The folks at NBC finally caved and have decided not to show Madonna bound to a cross and wearing a silver crown of thorns, according to a story at Catholic News Service. No doubt this will be hailed as an infringement of the First Amendment, even though the event was filmed in England where there is no First Amendment, and in any case the First Amendment protects religious belief as well as speech.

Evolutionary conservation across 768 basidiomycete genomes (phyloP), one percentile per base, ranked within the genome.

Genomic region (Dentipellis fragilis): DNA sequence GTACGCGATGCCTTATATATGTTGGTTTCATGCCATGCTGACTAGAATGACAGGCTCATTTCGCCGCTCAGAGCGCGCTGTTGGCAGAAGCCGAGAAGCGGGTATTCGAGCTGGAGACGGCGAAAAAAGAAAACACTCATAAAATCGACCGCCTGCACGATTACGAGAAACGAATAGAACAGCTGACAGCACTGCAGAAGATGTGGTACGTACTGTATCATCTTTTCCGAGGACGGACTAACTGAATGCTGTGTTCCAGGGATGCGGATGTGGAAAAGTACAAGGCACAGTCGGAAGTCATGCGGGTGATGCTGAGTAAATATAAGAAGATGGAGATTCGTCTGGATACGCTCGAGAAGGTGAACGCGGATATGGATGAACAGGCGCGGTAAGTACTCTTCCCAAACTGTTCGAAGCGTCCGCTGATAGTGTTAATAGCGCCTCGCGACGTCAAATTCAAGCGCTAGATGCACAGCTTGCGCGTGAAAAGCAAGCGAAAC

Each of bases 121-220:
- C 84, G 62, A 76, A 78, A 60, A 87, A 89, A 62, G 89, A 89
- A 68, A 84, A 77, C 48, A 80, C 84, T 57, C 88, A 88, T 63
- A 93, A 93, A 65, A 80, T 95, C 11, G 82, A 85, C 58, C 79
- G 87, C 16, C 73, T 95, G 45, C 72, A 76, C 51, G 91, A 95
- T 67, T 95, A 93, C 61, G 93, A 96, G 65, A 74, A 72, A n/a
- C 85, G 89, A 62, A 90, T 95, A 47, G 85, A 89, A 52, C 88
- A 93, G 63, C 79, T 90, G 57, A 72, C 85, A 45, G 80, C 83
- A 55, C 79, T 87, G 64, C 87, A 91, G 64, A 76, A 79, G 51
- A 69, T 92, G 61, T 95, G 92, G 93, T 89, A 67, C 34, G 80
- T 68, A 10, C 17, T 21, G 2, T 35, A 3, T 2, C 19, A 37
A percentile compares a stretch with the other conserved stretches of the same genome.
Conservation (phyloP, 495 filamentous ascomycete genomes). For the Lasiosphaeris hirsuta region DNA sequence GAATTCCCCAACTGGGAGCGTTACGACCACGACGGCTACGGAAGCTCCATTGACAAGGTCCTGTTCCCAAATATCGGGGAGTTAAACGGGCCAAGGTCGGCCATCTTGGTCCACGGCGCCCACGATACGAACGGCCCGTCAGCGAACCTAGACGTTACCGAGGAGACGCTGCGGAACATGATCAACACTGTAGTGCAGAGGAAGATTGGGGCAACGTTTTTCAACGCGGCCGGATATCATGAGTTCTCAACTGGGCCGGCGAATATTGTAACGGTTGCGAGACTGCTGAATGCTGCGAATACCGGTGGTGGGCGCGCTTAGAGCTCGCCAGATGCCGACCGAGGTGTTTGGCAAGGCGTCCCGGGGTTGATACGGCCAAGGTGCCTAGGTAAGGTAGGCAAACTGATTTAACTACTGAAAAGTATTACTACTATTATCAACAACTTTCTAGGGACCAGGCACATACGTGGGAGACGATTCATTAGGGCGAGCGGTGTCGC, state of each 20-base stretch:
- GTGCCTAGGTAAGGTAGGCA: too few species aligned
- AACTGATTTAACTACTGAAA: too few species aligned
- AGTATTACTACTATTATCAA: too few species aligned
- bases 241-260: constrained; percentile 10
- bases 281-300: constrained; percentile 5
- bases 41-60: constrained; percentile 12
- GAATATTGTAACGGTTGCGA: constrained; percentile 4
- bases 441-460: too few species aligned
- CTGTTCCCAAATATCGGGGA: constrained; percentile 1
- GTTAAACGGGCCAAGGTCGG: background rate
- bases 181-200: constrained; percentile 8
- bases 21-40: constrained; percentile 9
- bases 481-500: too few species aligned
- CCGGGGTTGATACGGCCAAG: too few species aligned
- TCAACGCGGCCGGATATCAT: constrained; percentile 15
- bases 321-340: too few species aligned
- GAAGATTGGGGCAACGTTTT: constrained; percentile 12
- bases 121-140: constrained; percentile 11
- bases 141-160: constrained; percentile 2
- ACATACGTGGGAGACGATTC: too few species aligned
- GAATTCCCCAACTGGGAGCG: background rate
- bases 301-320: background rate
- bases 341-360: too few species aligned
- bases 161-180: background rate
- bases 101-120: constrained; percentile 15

Of course the issue has nothing to do with governmental regulation of free speech in any case--it was a case of self-censorship on the part of a network that was rightly concerned with protecting its sponsors, who surely would have suffered from a boycott if the scene had aired. Madonna has been making a very public show of her Christlike properties, from having herself crucified on stage to adopting a young boy from Africa. Perhaps some of what she does is done with a sincere heart--I am certainly in no position to judge. She may even sincerely believe that her use of Christian imagery in her shows is a legitmate expression of some form of religious belief. Such things are possible in a day and age when just about every thought, no matter how banal, is regarded as important if it comes from the right source. This is why we have the president of the United States meeting with an aging rock star on Air Force One. Surely it is a good thing what Bono is doing in the fight against AIDS, but just as surely it is pathetic that the only way to get people to do anything about AIDS is to parade celebrities in front of them showing them how to do it. And therein lies the danger: one fervently hopes that people do not think that Madonna is showing them how to be religious, or how to regard Christianity. If you live in an age of celebrity, however, fervent hopes are often dashed against the vapidity of reality.